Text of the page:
The city of Puno is located in the southeast corner of Peru, on the shores of the magnificent Lake Titicaca and only 126km from the Bolivian border. The city was founded in 1668 following the discovery of nearby silver mines. Prior to this, Puno had been a small stopping off place between the much larger silver mines at Potosi in Bolivia and Lima. At 3,827m in altitude, Puno is a rather cold town surrounded by the desolate altiplano (or high plateau). It is not so much a destination in itself but a necessary stop on the way to visit the islands on Lake Titicaca, or when crossing the border to Bolivia. Nowadays, there are excellent hotels and restaurants in Puno, and it is also a good place to buy handicrafts, especially alpaca clothing.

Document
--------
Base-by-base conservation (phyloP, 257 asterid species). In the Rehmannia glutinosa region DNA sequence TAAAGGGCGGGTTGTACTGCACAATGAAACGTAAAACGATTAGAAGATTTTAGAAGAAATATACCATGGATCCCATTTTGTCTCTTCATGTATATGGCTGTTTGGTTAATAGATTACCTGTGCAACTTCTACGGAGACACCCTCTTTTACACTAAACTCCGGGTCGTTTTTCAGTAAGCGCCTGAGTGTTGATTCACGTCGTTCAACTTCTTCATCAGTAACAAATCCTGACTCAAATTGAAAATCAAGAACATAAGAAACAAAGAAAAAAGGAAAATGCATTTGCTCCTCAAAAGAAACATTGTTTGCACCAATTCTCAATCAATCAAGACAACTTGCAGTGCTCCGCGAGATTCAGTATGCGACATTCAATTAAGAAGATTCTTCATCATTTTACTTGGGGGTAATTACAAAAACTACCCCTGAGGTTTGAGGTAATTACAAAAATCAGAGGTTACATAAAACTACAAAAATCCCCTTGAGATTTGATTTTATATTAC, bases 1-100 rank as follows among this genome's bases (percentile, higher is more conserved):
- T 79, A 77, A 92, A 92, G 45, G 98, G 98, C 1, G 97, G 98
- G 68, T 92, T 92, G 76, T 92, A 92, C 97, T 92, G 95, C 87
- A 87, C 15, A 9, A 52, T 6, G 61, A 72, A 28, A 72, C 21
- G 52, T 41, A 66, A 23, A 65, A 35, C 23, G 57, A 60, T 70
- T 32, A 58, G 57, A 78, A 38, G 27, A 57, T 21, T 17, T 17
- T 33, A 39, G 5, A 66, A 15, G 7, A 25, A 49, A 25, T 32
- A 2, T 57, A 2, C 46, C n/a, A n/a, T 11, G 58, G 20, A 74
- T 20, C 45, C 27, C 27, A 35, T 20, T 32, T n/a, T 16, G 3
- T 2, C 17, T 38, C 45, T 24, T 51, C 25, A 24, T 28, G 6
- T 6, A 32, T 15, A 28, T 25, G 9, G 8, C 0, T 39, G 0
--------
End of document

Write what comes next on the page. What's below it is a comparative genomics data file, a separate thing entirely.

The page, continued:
Puno is a predominately agricultural region. Its main economic activities are cultivating potatoes, barley and quinoa, as well as raising cattle, sheep, llamas and alpaca.
Puno is also a melting pot of Indian cultures including the Aymara from the south and the Quechua from the north. This has earned Puno the title of ‘Folkloric Capital of Peru’ which it lives up to well with its huge number and variety of traditional fiestas, dances and music. Most popular is the Virgen de la Candelaria celebration in February, about two weeks of uninterrupted colorful costumes, street music and dancing.